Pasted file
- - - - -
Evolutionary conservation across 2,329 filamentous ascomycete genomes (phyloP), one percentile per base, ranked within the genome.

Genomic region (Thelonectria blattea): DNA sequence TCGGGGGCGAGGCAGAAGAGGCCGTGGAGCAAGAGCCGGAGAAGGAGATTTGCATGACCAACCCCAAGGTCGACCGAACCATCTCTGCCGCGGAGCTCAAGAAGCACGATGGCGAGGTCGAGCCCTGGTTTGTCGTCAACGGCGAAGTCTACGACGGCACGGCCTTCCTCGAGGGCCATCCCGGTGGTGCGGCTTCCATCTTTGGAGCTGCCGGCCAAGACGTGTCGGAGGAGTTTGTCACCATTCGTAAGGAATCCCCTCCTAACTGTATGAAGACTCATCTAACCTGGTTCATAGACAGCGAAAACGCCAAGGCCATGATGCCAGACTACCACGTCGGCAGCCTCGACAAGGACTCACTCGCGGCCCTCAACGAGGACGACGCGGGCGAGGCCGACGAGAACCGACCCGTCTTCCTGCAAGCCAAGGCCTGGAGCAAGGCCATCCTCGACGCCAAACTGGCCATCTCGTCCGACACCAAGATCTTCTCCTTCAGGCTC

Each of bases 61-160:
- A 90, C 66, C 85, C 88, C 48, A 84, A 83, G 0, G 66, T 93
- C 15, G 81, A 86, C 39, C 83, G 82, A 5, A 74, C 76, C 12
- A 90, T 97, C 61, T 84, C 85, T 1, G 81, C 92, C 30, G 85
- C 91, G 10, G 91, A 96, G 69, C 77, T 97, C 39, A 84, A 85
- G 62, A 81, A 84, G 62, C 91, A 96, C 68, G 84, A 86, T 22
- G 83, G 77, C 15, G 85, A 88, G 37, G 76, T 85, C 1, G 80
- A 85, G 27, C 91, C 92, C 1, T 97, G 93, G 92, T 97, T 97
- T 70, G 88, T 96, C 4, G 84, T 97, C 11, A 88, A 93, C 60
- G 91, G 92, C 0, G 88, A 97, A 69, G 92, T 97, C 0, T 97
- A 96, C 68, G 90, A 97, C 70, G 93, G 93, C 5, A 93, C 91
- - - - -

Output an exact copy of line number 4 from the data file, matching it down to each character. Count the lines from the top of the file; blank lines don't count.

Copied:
- A 90, C 66, C 85, C 88, C 48, A 84, A 83, G 0, G 66, T 93